Twenty-five years ago Bob and I wrote Rocky Mountain Wineries; a travel guide to the wayside vineyards. When the book went to press in 1994 there were forty-nine wineries in the six states we covered — nine of them in Colorado.
Colorado’s oldest winery
The next quarter of a century saw a boom of new wineries and vineyards in the six states, along with the recognition of three new American Viticultural Areas (AVAs): West Elks in Colorado, Eagle Foothills in Idaho, and Lewis Clark Valley in Idaho and Washington). Similar to the French wine system AOC, AVAs are regions recognized for their historic growth of wine grapes — and for their unique properties of geography, soil, altitude, and micro-climate that lend character to the wine. The French call it terroir. AVA boundaries are defined by the U.S. Treasury’s Alcohol Tobacco Tax and Trade Bureau.
Today there are more wineries in the state of Colorado alone than there were in all of the six states we covered in our book. Rocky Mountain Wineries is twenty-five years out of date and long out of print — but it’s not entirely obsolete. Many of the wineries we wrote about in 1992 are thriving in 2017, winning medals and new drinkers every year. Salut to Carlson Vineyards, Colorado Cellars, Grande River Vineyards, Plum Creek Cellars, and Terror Creek Winery.
Bob and I recently spent a weekend cycling through the vineyards of Colorado’s Grande Valley AVA. This was a supported 40 mile bike ride called the Palisade Piccolo Fondo. Cycling the wine route is very popular now — but in my opinion bike touring and wine tasting aren’t very compatible, especially when the temperature exceeds 80 degrees Fahrenheit. Cycling is good fun and great exercise — but for wine tasting I recommend a vehicle with an engine and a sizable trunk. For carrying cases of wine, of course.
Bob rode with the fast pack (finishing the forty miles in under three and a half hours) but I lagged behind, stopping to take photos (my excuse for a quick rest!) My time was considerably slower, but hey, I finished all forty miles.
Wine made from honey — nectar of the gods
In the twenty-five years since Bob and I wrote the book we’ve seen the proliferation of micro-breweries in Colorado — and recently the legalization of marijuana. All have had a positive effect on tourism within the state, and the economy in general. There have been brewery guides written and there will soon be grow-house and dispensary guides, no doubt — but wine remains my favorite beverage and mood adjuster.
Fruit growing in the valley dates back to the 1800’s. Homegrown wine was once a part of life in Colorado, as it was throughout America (before Prohibition). The 1890 state census reported 1,744 gallons of wine produced on forty-nine farms on the western slope of the Rockies. The West Slope town of Palisade (Grande Valley AVA) was once called Vineland. (Collison and Russell, Rocky Mountain Wineries; A Travel Guide To The Wayside Vineyards (Boulder: Pruett, 1994), pg. 30. Yes, I just quoted myself.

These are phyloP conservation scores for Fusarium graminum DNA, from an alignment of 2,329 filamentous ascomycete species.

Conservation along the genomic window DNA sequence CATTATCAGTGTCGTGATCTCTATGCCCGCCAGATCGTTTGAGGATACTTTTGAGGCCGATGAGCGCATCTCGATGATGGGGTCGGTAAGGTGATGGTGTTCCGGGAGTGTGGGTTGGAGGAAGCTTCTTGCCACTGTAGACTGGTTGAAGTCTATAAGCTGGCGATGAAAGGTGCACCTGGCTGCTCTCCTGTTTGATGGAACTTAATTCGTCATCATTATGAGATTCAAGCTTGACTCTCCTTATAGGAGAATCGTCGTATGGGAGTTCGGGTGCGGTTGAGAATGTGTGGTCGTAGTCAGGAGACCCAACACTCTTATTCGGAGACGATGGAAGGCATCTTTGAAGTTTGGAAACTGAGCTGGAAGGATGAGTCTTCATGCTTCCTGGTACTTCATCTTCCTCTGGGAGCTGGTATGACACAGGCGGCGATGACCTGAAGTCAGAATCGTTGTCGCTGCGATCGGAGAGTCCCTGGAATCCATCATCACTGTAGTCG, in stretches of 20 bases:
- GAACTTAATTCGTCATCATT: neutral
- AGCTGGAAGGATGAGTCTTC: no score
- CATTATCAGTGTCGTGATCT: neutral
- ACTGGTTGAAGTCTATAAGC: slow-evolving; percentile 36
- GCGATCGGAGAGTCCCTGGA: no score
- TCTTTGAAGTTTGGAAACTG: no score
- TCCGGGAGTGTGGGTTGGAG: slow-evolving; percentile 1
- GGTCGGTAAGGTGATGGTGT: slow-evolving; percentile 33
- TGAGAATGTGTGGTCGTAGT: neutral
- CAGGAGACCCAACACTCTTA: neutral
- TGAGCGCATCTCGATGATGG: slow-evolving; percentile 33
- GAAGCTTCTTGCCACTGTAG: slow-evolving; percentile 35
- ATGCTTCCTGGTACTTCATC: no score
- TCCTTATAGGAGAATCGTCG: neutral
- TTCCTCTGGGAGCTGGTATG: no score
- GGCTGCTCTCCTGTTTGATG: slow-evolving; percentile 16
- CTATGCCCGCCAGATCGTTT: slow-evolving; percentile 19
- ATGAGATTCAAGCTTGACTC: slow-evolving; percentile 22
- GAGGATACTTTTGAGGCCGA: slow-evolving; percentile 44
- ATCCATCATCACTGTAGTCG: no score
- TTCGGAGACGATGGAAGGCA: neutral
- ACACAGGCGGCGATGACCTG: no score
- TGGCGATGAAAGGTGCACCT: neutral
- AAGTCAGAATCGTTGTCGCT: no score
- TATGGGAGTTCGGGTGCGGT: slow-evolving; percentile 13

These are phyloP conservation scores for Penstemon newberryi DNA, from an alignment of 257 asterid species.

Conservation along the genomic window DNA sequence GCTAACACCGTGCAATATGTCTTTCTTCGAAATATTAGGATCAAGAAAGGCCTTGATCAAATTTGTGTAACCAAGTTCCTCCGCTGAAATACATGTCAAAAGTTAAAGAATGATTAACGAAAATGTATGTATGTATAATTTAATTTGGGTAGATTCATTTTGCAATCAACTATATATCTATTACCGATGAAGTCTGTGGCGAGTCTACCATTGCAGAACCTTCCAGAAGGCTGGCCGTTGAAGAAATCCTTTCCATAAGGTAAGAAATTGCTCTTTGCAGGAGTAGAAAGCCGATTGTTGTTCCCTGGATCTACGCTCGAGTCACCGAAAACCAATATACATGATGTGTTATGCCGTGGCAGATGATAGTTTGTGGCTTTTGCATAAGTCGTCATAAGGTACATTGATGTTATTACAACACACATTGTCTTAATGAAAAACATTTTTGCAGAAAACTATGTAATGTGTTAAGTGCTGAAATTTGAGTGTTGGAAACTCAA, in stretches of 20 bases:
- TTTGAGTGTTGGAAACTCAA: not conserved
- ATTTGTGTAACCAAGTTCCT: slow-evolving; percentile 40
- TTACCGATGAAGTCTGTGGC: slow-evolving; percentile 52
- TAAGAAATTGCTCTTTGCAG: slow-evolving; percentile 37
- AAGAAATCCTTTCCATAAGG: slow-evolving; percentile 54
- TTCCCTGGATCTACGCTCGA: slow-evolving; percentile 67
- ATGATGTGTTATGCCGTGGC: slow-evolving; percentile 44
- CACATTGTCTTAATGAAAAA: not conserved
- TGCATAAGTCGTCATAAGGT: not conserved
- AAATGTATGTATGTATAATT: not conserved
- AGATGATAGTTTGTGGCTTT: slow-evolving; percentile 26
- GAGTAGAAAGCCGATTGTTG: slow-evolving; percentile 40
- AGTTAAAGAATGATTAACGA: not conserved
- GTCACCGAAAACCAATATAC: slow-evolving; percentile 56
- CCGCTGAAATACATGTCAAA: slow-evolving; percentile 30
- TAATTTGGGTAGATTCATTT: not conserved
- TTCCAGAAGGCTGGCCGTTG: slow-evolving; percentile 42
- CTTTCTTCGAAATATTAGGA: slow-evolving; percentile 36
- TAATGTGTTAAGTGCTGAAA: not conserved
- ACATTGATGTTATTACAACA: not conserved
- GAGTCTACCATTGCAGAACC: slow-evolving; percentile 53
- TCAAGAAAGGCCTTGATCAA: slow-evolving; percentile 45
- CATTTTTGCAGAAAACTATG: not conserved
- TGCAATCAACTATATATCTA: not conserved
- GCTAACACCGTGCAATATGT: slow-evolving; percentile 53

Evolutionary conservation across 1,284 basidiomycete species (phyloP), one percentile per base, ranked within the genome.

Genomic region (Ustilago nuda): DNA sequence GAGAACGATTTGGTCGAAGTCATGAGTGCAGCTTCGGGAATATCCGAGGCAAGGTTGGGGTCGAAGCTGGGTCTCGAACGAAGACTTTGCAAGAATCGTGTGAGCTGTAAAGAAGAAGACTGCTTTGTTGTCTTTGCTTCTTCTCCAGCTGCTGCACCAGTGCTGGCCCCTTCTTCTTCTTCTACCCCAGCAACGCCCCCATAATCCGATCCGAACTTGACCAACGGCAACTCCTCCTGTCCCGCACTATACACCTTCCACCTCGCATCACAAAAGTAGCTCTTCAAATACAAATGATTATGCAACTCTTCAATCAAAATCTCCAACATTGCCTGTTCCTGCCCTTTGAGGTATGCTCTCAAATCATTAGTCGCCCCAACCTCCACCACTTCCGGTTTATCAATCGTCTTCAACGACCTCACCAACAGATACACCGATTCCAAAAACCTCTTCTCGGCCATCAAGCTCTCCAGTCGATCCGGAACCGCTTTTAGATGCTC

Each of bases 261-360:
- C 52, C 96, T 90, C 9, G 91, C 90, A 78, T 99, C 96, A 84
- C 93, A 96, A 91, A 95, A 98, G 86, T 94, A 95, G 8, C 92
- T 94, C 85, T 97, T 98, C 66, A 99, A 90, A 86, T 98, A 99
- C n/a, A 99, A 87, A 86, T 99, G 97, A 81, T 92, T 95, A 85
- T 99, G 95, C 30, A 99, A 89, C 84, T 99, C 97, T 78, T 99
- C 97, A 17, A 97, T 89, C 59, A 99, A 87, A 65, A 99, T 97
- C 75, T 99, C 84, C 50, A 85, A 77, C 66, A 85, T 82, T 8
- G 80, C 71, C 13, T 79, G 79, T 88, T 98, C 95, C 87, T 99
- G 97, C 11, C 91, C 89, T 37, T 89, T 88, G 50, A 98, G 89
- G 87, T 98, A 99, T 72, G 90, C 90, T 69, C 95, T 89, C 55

Our recent bicycle tour of Palisade revealed how the industry has come to fruition in Colorado’s Grande River AVA. Much has changed since Bob and I last traveled the wine route. Wine tasters now stay in charming B&B’s or in the resort-like Wine Country Inn, just off Interstate 70 and surrounded by vineyards. Some of the estate wineries have expanded, going from the simple but serviceable corrugated metal buildings we encountered in 1992 to elegant California-style gift shop/tasting room/event centers.
For us a trip to Palisade wouldn’t be complete without stopping at two of our favorite world class Colorado wineries, Plum Creek Cellars and Grande River Vineyards. Grande River was hosting what appeared to be a bachelor-ette wine-tasting excursion the Saturday afternoon we visited after the bicycle ride. The horse-drawn hay wagon with sunshade is what passes for Uber or Lyft in Palisade.
Over at Plum Creek, early Sunday morning, Melissa gave us a personalized tour and tasting.
Years ago I asked a Rocky Mountain winemaker what his favorite wine was. “The one I’m drinking at the time,” he answered. That’s become my motto for life.
Rocky Mountain Wineries; a travel guide to the wayside vineyards
Pruett Publishing Company; Boulder, Colorado. 1994
The wineries of the Rocky Mountains are producing good wines, in some cases great wines, with many national and international award-winners among their ranks. There are no world-famous designer labels to rely on in the six states covered in this guide, but the adventurous oenophile whether beginning or experienced, will discover here a wealth of interesting vintage expertly and lovingly crafted by people with a passion for their wine — and many interesting stories to tell.
The husband-and-wife writing team of Linda Collison and Bob Russell are adventurers on land and in the air. They met while skydiving, which they still practice when not traveling, writing, or tasting wines… (from the back cover, designed by Jody Chapel. Printed in the United States. Text printed on recycled paper)